Kevin Sharp: Country star whose career flourished in the face of the cancer which afflicted him for most of his adult life


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The Independent Online

"Music has made a difference every day of my life. Whenever I needed strength, there was always a song. I want to do that for someone else. I want to heal the world, I guess."

Country star Kevin Sharp's comment on his craft could all too easily be dismissed as a piece of hollow PR; an empty "let the music heal" statement designed for any one of the many country music magazines that surfaced during the genre's mid-'90s boom. In his case however, he knew exactly of what he spoke, for in August 1989, aged just 18, he had been diagnosed with Ewing's Sarcoma, a form of bone cancer, that had spread to his lungs.

He had until then enjoyed a stable family life and had great hopes of a career in music. As his illness developed it became clear that his chemotherapy treatment wasn't working and he was encouraged to contact the Make-A-Wish Foundation, an American charity that attempts to grant the wishes of terminally ill youngsters. A former choirboy whose long-term musical interest had been fostered by local fiddlers conventions, Sharp asked that he be allowed to meet his favourite record producer, David Foster, at that time best known for his work with Barbra Streisand and Whitney Houston.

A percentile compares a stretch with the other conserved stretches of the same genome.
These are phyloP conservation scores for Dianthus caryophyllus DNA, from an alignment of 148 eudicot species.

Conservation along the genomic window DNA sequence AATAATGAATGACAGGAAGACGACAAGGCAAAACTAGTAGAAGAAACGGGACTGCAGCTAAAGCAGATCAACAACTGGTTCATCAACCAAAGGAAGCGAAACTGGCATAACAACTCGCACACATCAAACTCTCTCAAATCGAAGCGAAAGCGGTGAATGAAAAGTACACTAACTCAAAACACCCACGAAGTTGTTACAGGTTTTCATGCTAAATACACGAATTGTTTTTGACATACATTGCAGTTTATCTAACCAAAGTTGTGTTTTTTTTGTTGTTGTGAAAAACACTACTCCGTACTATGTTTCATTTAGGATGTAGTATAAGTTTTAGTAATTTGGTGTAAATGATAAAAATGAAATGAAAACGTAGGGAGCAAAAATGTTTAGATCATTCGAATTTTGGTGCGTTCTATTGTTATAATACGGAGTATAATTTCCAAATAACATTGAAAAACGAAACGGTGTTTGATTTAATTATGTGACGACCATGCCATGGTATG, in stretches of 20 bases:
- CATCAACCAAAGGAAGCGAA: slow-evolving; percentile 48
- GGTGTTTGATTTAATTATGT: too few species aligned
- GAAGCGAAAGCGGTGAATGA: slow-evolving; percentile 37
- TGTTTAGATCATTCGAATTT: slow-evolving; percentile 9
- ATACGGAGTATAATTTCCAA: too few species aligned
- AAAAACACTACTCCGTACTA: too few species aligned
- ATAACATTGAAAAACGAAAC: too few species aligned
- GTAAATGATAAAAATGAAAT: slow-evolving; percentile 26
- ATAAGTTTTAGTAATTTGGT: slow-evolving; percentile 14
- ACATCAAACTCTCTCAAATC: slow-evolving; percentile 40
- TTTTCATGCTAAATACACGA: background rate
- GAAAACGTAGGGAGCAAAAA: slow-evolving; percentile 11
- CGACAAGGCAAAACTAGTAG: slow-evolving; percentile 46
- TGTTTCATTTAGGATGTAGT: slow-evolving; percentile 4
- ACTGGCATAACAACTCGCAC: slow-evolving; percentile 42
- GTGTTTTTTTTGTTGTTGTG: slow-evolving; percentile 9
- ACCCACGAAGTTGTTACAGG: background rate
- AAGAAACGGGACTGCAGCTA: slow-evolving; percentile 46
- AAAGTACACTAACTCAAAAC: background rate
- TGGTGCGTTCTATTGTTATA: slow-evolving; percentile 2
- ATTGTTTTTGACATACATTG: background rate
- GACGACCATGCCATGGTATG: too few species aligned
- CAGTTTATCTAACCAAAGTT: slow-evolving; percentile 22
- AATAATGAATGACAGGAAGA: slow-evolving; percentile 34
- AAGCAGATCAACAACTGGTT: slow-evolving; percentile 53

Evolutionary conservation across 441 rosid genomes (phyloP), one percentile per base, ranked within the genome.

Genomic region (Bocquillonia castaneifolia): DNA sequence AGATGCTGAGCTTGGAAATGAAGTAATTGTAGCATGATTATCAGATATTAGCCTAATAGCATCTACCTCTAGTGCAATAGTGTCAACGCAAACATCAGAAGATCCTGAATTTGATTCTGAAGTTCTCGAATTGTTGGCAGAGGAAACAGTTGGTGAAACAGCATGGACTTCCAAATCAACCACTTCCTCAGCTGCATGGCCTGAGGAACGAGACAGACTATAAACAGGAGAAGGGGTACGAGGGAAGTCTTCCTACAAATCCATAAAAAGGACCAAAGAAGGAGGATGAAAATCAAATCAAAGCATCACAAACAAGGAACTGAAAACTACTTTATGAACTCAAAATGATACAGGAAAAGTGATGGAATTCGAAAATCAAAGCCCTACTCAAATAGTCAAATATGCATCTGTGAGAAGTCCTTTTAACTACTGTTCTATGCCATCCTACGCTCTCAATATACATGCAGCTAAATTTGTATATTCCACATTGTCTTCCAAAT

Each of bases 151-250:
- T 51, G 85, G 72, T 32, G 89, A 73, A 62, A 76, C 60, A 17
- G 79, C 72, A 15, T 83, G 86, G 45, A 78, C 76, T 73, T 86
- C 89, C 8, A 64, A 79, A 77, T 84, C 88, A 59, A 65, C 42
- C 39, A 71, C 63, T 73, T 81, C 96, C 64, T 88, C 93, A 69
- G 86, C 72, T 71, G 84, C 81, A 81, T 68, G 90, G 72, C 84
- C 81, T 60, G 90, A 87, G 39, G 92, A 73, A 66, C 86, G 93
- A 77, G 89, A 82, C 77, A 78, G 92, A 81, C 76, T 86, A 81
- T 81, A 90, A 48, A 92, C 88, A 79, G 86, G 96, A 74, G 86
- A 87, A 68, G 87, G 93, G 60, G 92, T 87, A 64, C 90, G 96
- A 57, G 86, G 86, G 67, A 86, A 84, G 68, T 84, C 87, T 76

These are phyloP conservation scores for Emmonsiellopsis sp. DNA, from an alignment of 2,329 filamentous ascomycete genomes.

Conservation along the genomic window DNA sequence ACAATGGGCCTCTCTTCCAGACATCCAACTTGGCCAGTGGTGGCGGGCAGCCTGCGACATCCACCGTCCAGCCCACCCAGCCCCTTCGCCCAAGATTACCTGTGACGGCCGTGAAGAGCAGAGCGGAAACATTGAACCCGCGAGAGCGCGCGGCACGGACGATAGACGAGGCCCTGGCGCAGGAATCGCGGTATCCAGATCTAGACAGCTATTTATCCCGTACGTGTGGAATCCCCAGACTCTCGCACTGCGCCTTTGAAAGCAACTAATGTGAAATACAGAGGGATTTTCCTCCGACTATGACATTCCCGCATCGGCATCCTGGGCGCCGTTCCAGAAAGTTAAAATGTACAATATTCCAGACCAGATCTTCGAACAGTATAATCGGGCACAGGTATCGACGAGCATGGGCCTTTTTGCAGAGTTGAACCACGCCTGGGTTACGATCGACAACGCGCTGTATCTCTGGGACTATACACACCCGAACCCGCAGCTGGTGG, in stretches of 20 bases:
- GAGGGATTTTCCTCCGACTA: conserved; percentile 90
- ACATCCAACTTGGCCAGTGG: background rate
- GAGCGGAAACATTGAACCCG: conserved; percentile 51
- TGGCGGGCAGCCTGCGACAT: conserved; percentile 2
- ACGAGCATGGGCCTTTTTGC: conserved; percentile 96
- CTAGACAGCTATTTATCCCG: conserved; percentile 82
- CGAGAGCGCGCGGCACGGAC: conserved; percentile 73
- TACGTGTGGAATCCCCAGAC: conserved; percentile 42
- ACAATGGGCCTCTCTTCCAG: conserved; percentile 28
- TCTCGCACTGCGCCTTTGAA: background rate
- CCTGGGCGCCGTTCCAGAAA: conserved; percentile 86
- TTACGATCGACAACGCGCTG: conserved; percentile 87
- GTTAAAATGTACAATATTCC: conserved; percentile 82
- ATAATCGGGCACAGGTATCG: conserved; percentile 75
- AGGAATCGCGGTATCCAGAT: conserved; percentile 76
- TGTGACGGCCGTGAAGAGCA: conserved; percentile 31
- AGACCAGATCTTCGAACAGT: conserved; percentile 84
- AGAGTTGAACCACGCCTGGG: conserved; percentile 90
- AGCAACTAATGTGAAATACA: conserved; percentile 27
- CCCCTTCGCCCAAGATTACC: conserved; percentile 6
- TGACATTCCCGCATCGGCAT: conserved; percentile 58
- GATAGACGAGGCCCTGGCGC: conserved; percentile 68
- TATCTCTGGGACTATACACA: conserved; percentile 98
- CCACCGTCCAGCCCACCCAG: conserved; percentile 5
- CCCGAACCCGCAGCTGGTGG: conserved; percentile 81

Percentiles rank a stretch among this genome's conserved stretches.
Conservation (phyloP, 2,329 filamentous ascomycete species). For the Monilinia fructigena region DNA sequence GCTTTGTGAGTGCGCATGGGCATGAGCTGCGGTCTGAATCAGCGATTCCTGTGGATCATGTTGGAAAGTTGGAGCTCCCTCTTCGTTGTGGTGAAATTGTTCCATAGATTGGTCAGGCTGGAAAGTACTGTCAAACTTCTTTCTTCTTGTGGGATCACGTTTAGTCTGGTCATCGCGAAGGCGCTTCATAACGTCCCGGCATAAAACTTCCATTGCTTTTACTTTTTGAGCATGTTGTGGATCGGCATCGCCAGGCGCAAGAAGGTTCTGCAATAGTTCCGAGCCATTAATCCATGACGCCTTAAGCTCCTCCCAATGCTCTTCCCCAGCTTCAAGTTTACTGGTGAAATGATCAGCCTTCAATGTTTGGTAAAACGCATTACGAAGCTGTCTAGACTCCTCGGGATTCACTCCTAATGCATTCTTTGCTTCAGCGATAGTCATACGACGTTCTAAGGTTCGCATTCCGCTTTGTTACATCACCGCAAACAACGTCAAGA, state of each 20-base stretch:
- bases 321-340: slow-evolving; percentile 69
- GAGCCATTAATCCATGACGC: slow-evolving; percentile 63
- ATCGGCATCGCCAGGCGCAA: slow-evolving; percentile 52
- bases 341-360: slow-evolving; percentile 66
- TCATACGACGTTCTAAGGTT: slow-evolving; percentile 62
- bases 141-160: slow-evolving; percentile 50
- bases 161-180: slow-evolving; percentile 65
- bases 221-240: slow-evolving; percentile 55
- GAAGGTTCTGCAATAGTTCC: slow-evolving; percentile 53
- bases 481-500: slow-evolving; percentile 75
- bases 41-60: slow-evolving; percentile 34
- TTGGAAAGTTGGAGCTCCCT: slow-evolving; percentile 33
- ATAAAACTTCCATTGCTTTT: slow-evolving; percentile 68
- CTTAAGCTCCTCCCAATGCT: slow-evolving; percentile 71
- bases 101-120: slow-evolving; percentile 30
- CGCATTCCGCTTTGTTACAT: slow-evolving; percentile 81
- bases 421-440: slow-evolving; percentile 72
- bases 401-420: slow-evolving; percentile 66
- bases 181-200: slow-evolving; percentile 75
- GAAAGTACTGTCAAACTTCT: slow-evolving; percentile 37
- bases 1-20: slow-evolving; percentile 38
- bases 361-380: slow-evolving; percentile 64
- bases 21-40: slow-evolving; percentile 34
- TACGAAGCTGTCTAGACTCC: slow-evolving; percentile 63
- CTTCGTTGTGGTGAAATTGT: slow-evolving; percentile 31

Sharp's cancer went into remission, allowing him to work as a singing telegram and undertaking some stage work. In 1994 he cut a self-financed and now rare album entitled You Can Count On Me. He continued to perform and maintained his relationship with Foster.

In 1996, on the back of a demo tape, he signed to Asylum records in Nashville and, with producer Chris Farren at the helm, cut the album Measure Of A Man. The first single, "Nobody Knows", a cover of the Tony Rich Project's R&B smash, worked its way to the top of the country charts, staying there for four weeks. He later commented: "That song kinda says it all for me. Every day we put on a show when we're not feeling so good... And as hard as we want to express that feeling to another person, it's such a personal thing for us that nobody truly knows how we feel."

His soulful approach to country was emphasised both by his second single, "She's Sure Taking It Well" (1997) and by his third, "If You Love Somebody" (1997). By now a spokesman for the Make-A-Wish Foundation, he himself became the object of a dying nine-year-old's wish; their meeting gaining in poignancy when the youngster died just two days later.

In the summer of 1998, however, and with his sophomore album, Love Is, due to hit record stores, he briefly returned to hospital, an event that coincided with a downturn in his chart fortunes. "There's Only You", the last single from Measure Of A Man, had made it only to No 43 and the first from his new disc, the upbeat "Love Is All That Really Matters", failed even to scrape into the Top 50.

Eventually released from his contract with Asylum, in 2005 he signed with the independent Cupit label. Having published an inspirational book entitled Tragedy's Gift in 2004, he spent the past few years combining a busy tour schedule with motivational speaking engagements.


Kevin Sharp, singer: born Redding, California, 10 December 1970; married; died Fair Oaks, California 19 April 2014.